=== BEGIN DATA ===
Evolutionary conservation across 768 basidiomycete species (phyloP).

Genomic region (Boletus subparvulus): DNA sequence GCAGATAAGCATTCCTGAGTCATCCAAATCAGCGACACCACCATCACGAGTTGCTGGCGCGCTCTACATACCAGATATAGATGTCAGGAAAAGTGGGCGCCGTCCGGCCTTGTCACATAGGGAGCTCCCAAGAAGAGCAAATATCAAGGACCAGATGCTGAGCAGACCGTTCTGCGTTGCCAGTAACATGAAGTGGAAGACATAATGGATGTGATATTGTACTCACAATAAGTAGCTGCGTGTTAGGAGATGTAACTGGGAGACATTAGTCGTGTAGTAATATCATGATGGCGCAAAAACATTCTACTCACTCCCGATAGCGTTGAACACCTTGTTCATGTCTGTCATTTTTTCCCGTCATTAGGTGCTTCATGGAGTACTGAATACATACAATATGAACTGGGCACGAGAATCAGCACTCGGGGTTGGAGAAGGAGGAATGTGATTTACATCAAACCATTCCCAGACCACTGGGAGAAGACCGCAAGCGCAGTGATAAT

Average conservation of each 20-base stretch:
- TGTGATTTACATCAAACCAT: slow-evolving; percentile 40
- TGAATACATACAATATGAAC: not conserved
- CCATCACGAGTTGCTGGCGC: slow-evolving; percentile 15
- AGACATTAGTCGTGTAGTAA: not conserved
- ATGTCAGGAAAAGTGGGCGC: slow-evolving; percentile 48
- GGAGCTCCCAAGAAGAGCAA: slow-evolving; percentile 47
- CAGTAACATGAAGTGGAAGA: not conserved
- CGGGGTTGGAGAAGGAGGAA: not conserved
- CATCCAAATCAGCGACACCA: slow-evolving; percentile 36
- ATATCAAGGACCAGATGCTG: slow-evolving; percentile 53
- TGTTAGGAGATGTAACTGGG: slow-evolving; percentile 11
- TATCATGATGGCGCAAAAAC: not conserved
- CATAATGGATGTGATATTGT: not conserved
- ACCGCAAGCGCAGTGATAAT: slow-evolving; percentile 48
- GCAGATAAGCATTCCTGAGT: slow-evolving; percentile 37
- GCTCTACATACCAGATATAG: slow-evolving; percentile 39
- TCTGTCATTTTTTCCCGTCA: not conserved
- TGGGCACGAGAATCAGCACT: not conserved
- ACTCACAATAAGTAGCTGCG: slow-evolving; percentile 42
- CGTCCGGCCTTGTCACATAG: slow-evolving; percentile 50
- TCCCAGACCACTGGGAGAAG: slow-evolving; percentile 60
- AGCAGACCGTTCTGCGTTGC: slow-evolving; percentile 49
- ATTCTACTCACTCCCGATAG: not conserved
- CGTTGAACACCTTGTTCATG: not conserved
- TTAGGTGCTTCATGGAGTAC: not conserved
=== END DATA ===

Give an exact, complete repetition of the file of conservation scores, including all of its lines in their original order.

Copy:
Evolutionary conservation across 768 basidiomycete species (phyloP).

Genomic region (Boletus subparvulus): DNA sequence GCAGATAAGCATTCCTGAGTCATCCAAATCAGCGACACCACCATCACGAGTTGCTGGCGCGCTCTACATACCAGATATAGATGTCAGGAAAAGTGGGCGCCGTCCGGCCTTGTCACATAGGGAGCTCCCAAGAAGAGCAAATATCAAGGACCAGATGCTGAGCAGACCGTTCTGCGTTGCCAGTAACATGAAGTGGAAGACATAATGGATGTGATATTGTACTCACAATAAGTAGCTGCGTGTTAGGAGATGTAACTGGGAGACATTAGTCGTGTAGTAATATCATGATGGCGCAAAAACATTCTACTCACTCCCGATAGCGTTGAACACCTTGTTCATGTCTGTCATTTTTTCCCGTCATTAGGTGCTTCATGGAGTACTGAATACATACAATATGAACTGGGCACGAGAATCAGCACTCGGGGTTGGAGAAGGAGGAATGTGATTTACATCAAACCATTCCCAGACCACTGGGAGAAGACCGCAAGCGCAGTGATAAT

Average conservation of each 20-base stretch:
- TGTGATTTACATCAAACCAT: slow-evolving; percentile 40
- TGAATACATACAATATGAAC: not conserved
- CCATCACGAGTTGCTGGCGC: slow-evolving; percentile 15
- AGACATTAGTCGTGTAGTAA: not conserved
- ATGTCAGGAAAAGTGGGCGC: slow-evolving; percentile 48
- GGAGCTCCCAAGAAGAGCAA: slow-evolving; percentile 47
- CAGTAACATGAAGTGGAAGA: not conserved
- CGGGGTTGGAGAAGGAGGAA: not conserved
- CATCCAAATCAGCGACACCA: slow-evolving; percentile 36
- ATATCAAGGACCAGATGCTG: slow-evolving; percentile 53
- TGTTAGGAGATGTAACTGGG: slow-evolving; percentile 11
- TATCATGATGGCGCAAAAAC: not conserved
- CATAATGGATGTGATATTGT: not conserved
- ACCGCAAGCGCAGTGATAAT: slow-evolving; percentile 48
- GCAGATAAGCATTCCTGAGT: slow-evolving; percentile 37
- GCTCTACATACCAGATATAG: slow-evolving; percentile 39
- TCTGTCATTTTTTCCCGTCA: not conserved
- TGGGCACGAGAATCAGCACT: not conserved
- ACTCACAATAAGTAGCTGCG: slow-evolving; percentile 42
- CGTCCGGCCTTGTCACATAG: slow-evolving; percentile 50
- TCCCAGACCACTGGGAGAAG: slow-evolving; percentile 60
- AGCAGACCGTTCTGCGTTGC: slow-evolving; percentile 49
- ATTCTACTCACTCCCGATAG: not conserved
- CGTTGAACACCTTGTTCATG: not conserved
- TTAGGTGCTTCATGGAGTAC: not conserved